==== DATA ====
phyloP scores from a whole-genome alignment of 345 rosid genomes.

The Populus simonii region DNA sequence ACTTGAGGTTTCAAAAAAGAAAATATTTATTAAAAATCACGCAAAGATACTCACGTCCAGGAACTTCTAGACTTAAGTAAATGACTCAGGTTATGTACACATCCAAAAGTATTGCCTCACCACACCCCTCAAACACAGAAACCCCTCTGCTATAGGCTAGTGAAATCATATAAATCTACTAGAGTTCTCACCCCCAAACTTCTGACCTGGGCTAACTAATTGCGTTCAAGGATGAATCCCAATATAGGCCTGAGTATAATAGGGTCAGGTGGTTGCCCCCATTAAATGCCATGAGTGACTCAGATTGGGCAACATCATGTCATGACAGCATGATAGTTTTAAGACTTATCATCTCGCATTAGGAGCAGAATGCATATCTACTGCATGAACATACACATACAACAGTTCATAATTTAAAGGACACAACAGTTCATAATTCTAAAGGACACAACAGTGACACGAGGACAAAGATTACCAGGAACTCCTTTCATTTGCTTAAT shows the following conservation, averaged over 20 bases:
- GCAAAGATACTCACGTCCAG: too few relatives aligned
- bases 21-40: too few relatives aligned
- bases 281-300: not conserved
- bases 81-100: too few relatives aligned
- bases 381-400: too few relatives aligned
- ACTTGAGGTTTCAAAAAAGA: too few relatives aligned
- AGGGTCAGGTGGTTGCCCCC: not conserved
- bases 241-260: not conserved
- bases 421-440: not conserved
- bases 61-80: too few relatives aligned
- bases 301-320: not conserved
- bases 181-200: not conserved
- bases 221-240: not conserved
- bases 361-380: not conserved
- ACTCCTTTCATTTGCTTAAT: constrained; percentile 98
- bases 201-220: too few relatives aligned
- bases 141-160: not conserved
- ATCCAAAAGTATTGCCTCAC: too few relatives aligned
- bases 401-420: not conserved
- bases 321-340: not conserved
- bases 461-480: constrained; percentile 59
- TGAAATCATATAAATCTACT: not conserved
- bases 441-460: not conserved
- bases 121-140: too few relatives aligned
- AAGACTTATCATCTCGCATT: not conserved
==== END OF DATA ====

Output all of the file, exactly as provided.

phyloP scores from a whole-genome alignment of 345 rosid genomes.

The Populus simonii region DNA sequence ACTTGAGGTTTCAAAAAAGAAAATATTTATTAAAAATCACGCAAAGATACTCACGTCCAGGAACTTCTAGACTTAAGTAAATGACTCAGGTTATGTACACATCCAAAAGTATTGCCTCACCACACCCCTCAAACACAGAAACCCCTCTGCTATAGGCTAGTGAAATCATATAAATCTACTAGAGTTCTCACCCCCAAACTTCTGACCTGGGCTAACTAATTGCGTTCAAGGATGAATCCCAATATAGGCCTGAGTATAATAGGGTCAGGTGGTTGCCCCCATTAAATGCCATGAGTGACTCAGATTGGGCAACATCATGTCATGACAGCATGATAGTTTTAAGACTTATCATCTCGCATTAGGAGCAGAATGCATATCTACTGCATGAACATACACATACAACAGTTCATAATTTAAAGGACACAACAGTTCATAATTCTAAAGGACACAACAGTGACACGAGGACAAAGATTACCAGGAACTCCTTTCATTTGCTTAAT shows the following conservation, averaged over 20 bases:
- GCAAAGATACTCACGTCCAG: too few relatives aligned
- bases 21-40: too few relatives aligned
- bases 281-300: not conserved
- bases 81-100: too few relatives aligned
- bases 381-400: too few relatives aligned
- ACTTGAGGTTTCAAAAAAGA: too few relatives aligned
- AGGGTCAGGTGGTTGCCCCC: not conserved
- bases 241-260: not conserved
- bases 421-440: not conserved
- bases 61-80: too few relatives aligned
- bases 301-320: not conserved
- bases 181-200: not conserved
- bases 221-240: not conserved
- bases 361-380: not conserved
- ACTCCTTTCATTTGCTTAAT: constrained; percentile 98
- bases 201-220: too few relatives aligned
- bases 141-160: not conserved
- ATCCAAAAGTATTGCCTCAC: too few relatives aligned
- bases 401-420: not conserved
- bases 321-340: not conserved
- bases 461-480: constrained; percentile 59
- TGAAATCATATAAATCTACT: not conserved
- bases 441-460: not conserved
- bases 121-140: too few relatives aligned
- AAGACTTATCATCTCGCATT: not conserved